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Mona Lisa and Other Extreme Claims: When Do Cultural-Property Demands Go Too Far?

Leonardo da Vinci, “Mona Lisa,” 1503-06, the Louvre

By making a wacky claim for Leonardo da Vinci‘s “Mona Lisa” to be “returned” to the Uffizi in Florence, Italy’s National Committee for Historical, Cultural and Environmental Heritage and the Province of Florence may have done a favor for museum officials who argue for the retention in their institutions of many of the artistic treasures that repatriationists want returned to countries of origin. The “Gioconda” joke is the most extreme of a number of recent claims that attempt to reach beyond the limits of the generally accepted UNESCO Convention‘s guidelines for the return of cultural-property.

Regarding the Mona boner, the Italian news agency ANSA reports:

A campaign launched by the National Committee for Historical, Cultural and Environmental Heritage together with the Province of Florence has garnered 150,000 signatories petitioning for the return of the painting in 2013.

The return would be of “high historical value, both symbolic and moral,” Committee President Silvano Vincenti said. “The committee has officially
submitted a request for a meeting with the new French minister of culture, Aurélie Filippetti. I am convinced that, thanks to the minister’s Italian origins, she will not only respond positively to our request, she will understand its motives,” said Vincenti…

…or maybe not. Michael Day of London’s Daily Mail reports:

The Louvre museum itself has already snubbed the committee. And Florence’s claims on the Renaissance masterpiece, known by Italians as “La Gioconda,” might not be that straightforward. [Click the above link to see why not.]

The claim throws into comic relief other more serious recent attempts by source countries to extend their repatriation claims to objects that left their borders years, decades or even (in the latest case) centuries before the 1970 cutoff date agreed to by signatories of the UNESCO Convention.

One of these timeframe-stretchers is Turkey, which recently pressed claims against the Metropolitan Museum for objects that were demonstrably out of the country pre-1970:

Thumbnail image for MetRhyton.jpg

Claimed by Turkey: Silver rhyton (drinking vessel) of a stag, c. 14th-13th century B.C., Central Anatolia, Hittite; In the collection of Norbert Schimmel since 1964; gift to the Metropolitan Museum from Norbert Schimmel Trust in 1989

Turkey has now reportedly teamed up [via] with Greece and Bulgaria, “to cooperate in bids to facilitate the return of stolen artifacts.”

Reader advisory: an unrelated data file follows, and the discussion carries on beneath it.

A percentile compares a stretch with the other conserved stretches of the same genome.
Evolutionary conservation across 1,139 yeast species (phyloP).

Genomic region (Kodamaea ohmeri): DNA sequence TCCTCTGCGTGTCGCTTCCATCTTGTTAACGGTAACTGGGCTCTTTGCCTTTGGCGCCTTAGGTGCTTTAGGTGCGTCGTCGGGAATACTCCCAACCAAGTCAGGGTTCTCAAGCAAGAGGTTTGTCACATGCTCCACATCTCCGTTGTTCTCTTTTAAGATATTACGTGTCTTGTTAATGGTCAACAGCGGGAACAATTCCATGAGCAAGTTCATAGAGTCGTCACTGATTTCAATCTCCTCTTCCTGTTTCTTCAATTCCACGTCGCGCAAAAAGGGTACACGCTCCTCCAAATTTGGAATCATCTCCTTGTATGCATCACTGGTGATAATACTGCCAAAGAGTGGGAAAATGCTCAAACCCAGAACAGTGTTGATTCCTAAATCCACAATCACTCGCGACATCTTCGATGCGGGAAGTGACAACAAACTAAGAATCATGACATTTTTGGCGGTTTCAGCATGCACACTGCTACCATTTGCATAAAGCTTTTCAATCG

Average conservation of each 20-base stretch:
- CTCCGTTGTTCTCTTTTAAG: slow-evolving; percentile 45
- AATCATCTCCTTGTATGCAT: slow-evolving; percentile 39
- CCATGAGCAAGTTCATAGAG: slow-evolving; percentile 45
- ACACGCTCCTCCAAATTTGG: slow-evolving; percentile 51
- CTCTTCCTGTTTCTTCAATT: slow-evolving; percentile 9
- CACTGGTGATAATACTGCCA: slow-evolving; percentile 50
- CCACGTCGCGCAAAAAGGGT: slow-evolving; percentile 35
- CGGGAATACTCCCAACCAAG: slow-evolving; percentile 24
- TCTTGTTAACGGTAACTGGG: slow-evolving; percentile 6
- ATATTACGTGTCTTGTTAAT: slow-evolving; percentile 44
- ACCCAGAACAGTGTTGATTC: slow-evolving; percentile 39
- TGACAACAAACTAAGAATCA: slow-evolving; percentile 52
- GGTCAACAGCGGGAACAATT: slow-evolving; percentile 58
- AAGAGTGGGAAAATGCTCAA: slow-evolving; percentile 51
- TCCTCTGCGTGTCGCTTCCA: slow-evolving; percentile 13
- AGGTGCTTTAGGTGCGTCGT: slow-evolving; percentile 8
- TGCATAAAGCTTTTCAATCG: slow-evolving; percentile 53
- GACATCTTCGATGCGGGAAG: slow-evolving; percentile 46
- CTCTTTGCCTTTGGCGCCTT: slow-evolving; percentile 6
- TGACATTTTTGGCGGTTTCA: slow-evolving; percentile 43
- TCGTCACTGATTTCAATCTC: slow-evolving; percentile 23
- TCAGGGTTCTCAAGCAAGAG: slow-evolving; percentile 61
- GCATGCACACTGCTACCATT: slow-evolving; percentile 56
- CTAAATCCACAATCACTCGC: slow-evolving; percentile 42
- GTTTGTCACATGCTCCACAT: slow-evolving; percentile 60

Giving Turkey’s claims some traction is an agreement announced last week by the repatriation-friendly University of Pennsylvania Museum of Archaeology and Anthropology, which will make an “indefinite-term loan” (but not a transfer of ownership) to Turkey of 24 “Troy Gold” jewelry pieces that Penn had purchased in 1966 from a now defunct Philadelphia gallery:

Earrings, Northeast Aegean, c. 2400 BC, on long-term loan from the Penn Museum to the Republic of Turkey

“The expectation is that the gold will eventually be displayed in a new museum that is planned for the archaeological site of Troy,” according to the Penn Museum’s announcement, which includes details about a recent study of the Troy Gold (including soil analysis) that led to the agreement. (You can see images of the 24 objects, here.)

I’ve asked the Met for both an update on the current status of its Turkish contretemps and an elucidation of its stance regarding claims for objects that clearly have well established pre-1970 ownership histories. If I learn more, you’ll learn more.

Two upcoming cultural-property conferences—one, Sept. 28-29 at the Penn Museum; the other, Oct. 29 at DePaul University—may help to clarify (or further complicate) the field’s thinking about whether and under what circumstances museums should consider repatriating objects that may fall outside UNESCO’s bright lines.

DePaul’s panel on “Historical Appropriations: When 1970 Is Not Enough” specifically focuses on this issue. Here’s its description:

Even as museums and market participants accept that they should not acquire antiquities that are not provenanced before 1970, countries of origin have increasingly sought to recover antiquities and other cultural artifacts that were taken in the nineteenth and earlier parts of the twentieth century. Case studies will be presented to explore the legal and moral aspects of these calls for repatriations.

I invite readers’ concise BlogBacks on this thorny question.

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